Richard Painter: Beyond the Pale

As Ed Whelan has so ably shown, Richard Painter’s HuffPo attack on him, concerning Ed’s spot-on criticisms of Goodwin Liu, is assiduously allergic to the facts about Liu.  And as John Yoo says, it would be more ethical if Painter would link to the specifics of Ed’s criticisms of Liu rather than (frequently) “misdescribing” them.  But I want to highlight something truly contemptible about Painter’s attack on Ed.  It’s this paragraph, near the beginning of his diatribe:

Liu is not the first nominee to go through a barrage of unfair attacks. Louis Brandeis, the first Jewish American to join the Supreme Court, had a nasty Senate confirmation hearing in 1916. The Clarence Thomas confirmation hearing was another debacle; Senators caricatured and attacked the nominee instead of discussing his ideas about judging. President George W. Bush’s nominee to the D.C. Circuit, Miguel Estrada, was attacked by critics who had preconceived notions about how a Hispanic jurist should think about the law. He eventually withdrew.

What do these three examples have in common?  Only their minority ethnic or racial status.  Brandeis “had a nasty Senate confirmation hearing” thanks to rank anti-Semitism.  Thomas memorably described his hearings, in their final phase, as a “high-tech lynching.”  And Painter himself attributes opposition to Estrada as grounded in “preconceived notions about how a Hispanic jurist should think.”

If Painter is not insinuating that Ed Whelan is an anti-Asian-American racist, then I don’t know how to read.  Ed is too nice to deign to notice this ugly smear, so I’ll say what he has a right to say: quite apart from the merits of the arguments for and against Goodwin Liu, Richard Painter owes Ed Whelan an apology for this paragraph.  He owes it now, and ungrudgingly, in public.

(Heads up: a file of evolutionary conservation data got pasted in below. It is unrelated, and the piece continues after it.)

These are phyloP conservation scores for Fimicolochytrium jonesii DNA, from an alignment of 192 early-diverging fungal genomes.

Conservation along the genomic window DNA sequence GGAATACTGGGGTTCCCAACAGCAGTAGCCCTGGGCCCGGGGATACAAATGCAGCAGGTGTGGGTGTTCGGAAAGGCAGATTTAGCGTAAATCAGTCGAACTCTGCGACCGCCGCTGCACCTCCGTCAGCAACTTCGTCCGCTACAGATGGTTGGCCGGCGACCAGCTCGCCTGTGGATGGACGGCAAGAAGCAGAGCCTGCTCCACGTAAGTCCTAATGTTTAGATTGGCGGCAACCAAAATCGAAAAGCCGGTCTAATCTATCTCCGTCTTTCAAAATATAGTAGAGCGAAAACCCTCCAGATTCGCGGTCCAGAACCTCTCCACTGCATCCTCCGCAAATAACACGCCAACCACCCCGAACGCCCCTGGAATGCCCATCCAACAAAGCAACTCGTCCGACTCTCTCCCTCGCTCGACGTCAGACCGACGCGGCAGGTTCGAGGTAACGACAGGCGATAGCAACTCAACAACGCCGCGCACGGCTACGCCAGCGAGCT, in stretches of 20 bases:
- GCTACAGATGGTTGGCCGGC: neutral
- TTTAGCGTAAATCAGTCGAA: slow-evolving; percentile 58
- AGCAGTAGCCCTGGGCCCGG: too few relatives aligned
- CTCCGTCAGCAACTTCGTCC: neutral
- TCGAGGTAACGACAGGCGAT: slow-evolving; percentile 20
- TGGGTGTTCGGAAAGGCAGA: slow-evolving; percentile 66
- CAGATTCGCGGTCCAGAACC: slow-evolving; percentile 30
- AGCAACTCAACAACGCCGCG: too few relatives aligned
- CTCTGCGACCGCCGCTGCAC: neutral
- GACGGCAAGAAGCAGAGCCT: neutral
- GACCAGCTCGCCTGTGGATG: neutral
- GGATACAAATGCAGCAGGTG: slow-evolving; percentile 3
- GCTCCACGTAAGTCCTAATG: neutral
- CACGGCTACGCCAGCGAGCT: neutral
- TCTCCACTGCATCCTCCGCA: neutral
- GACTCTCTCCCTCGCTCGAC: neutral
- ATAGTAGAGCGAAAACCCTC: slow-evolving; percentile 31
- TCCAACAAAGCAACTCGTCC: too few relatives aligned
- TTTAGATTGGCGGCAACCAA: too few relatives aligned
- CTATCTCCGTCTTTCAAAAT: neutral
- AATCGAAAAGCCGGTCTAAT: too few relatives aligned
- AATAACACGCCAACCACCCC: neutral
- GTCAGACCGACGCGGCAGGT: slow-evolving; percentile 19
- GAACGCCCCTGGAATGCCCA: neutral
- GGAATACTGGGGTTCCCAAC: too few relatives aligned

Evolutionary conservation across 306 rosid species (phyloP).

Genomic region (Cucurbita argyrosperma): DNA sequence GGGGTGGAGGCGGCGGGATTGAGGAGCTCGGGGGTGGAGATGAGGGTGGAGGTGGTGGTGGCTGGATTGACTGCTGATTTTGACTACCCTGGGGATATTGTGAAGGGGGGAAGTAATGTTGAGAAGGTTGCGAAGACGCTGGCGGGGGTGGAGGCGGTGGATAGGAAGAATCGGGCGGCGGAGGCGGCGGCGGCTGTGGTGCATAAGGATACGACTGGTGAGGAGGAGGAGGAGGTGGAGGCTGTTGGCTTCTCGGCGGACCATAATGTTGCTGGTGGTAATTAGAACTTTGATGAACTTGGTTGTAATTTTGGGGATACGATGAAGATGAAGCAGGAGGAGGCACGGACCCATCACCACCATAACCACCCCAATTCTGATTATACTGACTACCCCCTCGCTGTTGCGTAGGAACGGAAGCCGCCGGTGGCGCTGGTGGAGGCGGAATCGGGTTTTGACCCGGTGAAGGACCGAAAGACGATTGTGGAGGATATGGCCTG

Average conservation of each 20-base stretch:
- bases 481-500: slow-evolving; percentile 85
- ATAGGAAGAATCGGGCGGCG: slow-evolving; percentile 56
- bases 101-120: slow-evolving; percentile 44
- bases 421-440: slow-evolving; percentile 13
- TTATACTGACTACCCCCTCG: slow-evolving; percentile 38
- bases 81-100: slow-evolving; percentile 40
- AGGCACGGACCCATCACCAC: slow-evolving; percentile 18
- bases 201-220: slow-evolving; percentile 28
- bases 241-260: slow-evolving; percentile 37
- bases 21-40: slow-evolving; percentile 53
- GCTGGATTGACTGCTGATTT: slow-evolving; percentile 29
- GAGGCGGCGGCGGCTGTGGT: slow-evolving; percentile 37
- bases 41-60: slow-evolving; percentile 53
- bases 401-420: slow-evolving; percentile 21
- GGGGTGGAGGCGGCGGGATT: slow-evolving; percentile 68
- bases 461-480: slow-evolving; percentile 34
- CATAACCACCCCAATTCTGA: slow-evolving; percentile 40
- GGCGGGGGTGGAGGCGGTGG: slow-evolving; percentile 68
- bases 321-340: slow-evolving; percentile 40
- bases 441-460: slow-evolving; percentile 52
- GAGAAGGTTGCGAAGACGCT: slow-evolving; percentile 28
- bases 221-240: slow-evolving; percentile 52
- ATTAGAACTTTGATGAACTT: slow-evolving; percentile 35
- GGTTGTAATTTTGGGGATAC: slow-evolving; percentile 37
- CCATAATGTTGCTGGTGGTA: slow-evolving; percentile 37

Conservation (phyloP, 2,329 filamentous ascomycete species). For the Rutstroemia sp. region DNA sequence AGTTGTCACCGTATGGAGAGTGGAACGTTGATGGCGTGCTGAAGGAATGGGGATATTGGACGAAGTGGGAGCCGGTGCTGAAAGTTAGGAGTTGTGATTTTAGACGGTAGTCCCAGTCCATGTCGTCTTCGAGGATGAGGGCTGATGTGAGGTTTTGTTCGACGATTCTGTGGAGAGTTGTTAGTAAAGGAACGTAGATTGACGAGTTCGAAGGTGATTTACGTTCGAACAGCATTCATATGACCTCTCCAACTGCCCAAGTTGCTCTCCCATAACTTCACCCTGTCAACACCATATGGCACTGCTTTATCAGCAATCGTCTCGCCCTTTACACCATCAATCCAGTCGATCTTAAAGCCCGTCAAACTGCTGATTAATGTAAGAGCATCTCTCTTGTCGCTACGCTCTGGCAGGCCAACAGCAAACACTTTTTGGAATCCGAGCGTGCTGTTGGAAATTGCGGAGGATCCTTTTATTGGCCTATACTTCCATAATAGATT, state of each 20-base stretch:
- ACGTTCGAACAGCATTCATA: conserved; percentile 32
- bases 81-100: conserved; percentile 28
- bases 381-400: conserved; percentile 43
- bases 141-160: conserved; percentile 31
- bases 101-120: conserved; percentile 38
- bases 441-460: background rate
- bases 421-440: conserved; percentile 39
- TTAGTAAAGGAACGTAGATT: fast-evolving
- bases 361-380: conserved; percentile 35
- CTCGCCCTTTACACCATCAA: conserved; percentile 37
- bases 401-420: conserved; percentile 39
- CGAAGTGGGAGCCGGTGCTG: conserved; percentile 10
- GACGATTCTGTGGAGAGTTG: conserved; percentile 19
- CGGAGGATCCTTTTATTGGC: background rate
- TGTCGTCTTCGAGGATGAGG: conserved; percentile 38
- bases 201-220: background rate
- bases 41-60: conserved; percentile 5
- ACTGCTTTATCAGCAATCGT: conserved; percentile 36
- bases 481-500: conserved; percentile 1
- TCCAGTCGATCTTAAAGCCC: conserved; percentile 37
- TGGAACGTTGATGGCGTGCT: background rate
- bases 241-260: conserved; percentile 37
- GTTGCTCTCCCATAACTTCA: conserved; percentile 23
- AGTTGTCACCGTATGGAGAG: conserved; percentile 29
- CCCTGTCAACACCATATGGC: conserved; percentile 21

And for any of Painter’s defenders who don’t know how to read, the word “pale” in the metaphor “beyond the pale” is a noun that has nothing to do with anyone’s skin color.

Matthew J. Franck — Matthew J. Franck is the Director of the William E. and Carol G. Simon Center on Religion and the Constitution at the Witherspoon Institute in Princeton, New Jersey.

Most Popular

Film & TV

Why We Can’t Have Wakanda

SPOILERS AHEAD Black Panther is a really good movie that lives up to the hype in just about every way. Surely someone at Marvel Studios had an early doubt, reading the script and thinking: “Wait, we’re going to have hundreds of African warriors in brightly colored tribal garb, using ancient weapons, ... Read More
Law & the Courts

Obstruction Confusions

In his Lawfare critique of one of my several columns about the purported obstruction case against President Trump, Gabriel Schoenfeld loses me — as I suspect he will lose others — when he says of himself, “I do not think I am Trump-deranged.” Gabe graciously expresses fondness for me, and the feeling is ... Read More
Science & Tech

Set NASA Free

The Trump administration has proposed shifting the International Space Station from a NASA-exclusive research facility to a semi-public, semi-private one. Its plan would nix all government funding for the ISS by 2025 and award at least $150 million per year to NASA to help with the transition. This would be a ... Read More
Politics & Policy

Students’ Anti-Gun Views

Are children innocents or are they leaders? Are teenagers fully autonomous decision-makers, or are they lumps of mental clay, still being molded by unfolding brain development? The Left seems to have a particularly hard time deciding these days. Take, for example, the high-school students from Parkland, ... Read More
PC Culture

Kill Chic

We live in a society in which gratuitous violence is the trademark of video games, movies, and popular music. Kill this, shoot that in repugnant detail becomes a race to the visual and spoken bottom. We have gone from Sam Peckinpah’s realistic portrayal of violent death to a gory ritual of metal ripping ... Read More
Elections

Romney Is a Misfit for America

Mitt’s back. The former governor of Massachusetts and occasional native son of Michigan has a new persona: Mr. Utah. He’s going to bring Utah conservatism to the whole Republican party and to the country at large. Wholesome, efficient, industrious, faithful. “Utah has a lot to teach the politicians in ... Read More